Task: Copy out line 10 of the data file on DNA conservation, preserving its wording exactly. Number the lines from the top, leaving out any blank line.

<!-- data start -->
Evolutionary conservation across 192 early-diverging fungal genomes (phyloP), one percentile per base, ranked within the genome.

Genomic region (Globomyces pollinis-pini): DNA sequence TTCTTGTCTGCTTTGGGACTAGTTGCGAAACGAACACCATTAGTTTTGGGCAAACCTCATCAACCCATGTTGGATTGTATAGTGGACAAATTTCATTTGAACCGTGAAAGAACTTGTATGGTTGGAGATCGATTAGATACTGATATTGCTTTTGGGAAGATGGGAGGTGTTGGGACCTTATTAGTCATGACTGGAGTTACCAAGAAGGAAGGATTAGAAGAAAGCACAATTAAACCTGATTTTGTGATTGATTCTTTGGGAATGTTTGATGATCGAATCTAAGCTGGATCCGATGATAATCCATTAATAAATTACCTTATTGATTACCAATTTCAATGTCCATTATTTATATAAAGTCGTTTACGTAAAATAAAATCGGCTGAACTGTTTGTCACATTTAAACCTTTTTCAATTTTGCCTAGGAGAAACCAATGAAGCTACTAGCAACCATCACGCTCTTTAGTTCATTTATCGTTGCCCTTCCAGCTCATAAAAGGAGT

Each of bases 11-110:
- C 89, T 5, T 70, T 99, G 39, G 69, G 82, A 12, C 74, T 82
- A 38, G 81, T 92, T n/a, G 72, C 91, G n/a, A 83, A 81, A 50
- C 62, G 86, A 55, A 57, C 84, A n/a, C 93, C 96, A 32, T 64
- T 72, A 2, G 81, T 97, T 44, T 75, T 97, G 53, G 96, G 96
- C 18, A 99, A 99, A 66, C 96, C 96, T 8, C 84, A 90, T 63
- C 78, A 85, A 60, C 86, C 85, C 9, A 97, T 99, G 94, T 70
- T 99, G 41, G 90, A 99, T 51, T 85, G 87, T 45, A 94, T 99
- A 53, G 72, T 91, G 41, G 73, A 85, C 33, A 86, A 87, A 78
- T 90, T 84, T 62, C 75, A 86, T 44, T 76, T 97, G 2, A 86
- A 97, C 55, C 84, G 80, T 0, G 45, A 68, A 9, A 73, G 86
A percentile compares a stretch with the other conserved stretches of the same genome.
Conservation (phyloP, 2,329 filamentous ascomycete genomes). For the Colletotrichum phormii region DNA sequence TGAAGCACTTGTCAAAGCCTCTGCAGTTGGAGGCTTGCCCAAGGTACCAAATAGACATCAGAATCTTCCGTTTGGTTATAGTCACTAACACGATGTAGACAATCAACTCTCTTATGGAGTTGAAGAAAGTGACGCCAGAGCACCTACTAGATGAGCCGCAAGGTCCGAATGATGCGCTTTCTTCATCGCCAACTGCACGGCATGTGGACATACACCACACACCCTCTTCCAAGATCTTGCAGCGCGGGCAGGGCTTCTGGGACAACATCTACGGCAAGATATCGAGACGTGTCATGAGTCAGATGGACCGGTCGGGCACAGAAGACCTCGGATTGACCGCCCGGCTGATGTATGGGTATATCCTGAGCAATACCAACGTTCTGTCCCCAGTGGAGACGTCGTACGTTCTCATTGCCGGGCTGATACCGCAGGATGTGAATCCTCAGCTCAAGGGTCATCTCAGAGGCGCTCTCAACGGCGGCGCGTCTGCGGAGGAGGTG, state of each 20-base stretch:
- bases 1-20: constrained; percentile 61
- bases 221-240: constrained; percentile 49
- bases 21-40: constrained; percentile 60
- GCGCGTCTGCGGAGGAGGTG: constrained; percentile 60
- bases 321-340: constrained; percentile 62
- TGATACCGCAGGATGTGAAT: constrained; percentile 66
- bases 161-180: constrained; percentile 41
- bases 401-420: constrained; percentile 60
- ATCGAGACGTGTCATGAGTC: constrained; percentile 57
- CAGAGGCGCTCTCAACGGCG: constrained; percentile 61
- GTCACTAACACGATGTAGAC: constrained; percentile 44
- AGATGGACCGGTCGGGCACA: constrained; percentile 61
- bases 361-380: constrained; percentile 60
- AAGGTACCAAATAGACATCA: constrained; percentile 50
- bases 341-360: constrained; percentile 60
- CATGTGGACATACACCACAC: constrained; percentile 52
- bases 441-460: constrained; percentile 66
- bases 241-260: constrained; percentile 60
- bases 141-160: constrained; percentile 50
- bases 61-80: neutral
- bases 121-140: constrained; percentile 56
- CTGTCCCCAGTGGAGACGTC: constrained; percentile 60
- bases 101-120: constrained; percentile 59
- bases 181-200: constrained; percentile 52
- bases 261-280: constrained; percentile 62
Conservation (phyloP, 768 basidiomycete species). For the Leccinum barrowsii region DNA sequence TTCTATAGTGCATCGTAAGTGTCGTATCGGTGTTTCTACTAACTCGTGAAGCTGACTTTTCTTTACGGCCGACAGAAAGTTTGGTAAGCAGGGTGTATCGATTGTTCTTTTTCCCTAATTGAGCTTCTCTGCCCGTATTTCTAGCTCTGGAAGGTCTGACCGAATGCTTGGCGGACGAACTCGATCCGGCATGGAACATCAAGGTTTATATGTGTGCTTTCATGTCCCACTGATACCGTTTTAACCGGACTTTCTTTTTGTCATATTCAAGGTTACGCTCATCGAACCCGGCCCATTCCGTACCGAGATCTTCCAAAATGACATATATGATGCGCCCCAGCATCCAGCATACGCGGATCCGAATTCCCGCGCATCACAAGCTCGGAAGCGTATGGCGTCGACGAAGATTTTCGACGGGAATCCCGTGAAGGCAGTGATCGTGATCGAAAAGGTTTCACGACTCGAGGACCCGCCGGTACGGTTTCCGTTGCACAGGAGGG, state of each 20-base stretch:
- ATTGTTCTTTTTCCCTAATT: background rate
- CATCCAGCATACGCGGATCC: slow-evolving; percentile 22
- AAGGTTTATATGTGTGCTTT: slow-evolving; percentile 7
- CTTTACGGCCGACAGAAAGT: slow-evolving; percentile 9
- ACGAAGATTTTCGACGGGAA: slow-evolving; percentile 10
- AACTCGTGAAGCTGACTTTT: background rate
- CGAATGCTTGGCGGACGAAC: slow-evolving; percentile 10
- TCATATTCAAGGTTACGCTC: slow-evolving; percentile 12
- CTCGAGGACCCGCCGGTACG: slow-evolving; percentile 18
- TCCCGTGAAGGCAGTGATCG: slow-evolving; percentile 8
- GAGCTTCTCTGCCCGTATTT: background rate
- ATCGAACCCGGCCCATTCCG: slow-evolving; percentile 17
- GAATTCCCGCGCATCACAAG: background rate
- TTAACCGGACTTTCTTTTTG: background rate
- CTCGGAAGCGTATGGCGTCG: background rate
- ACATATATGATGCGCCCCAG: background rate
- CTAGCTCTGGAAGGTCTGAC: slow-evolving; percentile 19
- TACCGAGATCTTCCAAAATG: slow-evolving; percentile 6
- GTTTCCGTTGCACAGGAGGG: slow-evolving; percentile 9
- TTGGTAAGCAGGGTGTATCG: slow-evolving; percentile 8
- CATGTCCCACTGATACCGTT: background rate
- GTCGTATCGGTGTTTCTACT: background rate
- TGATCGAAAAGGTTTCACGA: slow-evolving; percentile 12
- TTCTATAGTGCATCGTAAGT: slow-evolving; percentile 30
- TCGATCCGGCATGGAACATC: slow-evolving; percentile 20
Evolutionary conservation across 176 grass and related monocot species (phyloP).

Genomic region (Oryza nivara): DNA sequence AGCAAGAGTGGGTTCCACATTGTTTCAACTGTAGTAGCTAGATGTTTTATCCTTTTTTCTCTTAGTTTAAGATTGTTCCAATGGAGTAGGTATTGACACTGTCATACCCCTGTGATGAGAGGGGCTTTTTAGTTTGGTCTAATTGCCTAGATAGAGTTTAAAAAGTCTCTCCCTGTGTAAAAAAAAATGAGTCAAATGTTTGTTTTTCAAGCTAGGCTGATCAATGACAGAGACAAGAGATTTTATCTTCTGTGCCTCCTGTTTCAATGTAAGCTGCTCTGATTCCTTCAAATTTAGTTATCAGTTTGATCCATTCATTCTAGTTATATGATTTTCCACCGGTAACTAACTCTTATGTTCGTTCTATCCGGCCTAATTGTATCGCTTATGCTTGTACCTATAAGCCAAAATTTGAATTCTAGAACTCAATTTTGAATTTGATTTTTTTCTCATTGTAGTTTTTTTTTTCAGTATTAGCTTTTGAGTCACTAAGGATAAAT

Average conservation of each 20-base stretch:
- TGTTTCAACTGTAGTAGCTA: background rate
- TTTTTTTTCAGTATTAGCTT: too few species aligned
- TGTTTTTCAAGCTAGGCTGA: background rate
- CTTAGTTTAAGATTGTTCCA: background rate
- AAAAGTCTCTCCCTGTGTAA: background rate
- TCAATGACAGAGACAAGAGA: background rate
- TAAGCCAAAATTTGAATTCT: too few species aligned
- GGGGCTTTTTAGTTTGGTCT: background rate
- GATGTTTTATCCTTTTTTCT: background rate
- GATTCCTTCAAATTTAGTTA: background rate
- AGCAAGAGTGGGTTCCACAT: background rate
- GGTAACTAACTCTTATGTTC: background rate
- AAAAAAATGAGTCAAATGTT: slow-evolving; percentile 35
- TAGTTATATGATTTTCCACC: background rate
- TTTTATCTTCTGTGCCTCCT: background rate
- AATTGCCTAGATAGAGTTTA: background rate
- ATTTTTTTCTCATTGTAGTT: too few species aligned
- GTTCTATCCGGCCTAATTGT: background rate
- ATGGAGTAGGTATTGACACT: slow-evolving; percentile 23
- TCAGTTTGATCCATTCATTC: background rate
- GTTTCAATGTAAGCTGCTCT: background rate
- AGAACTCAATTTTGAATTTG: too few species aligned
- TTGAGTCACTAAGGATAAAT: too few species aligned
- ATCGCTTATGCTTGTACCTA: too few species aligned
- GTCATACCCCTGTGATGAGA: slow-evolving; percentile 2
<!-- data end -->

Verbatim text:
- T 99, G 41, G 90, A 99, T 51, T 85, G 87, T 45, A 94, T 99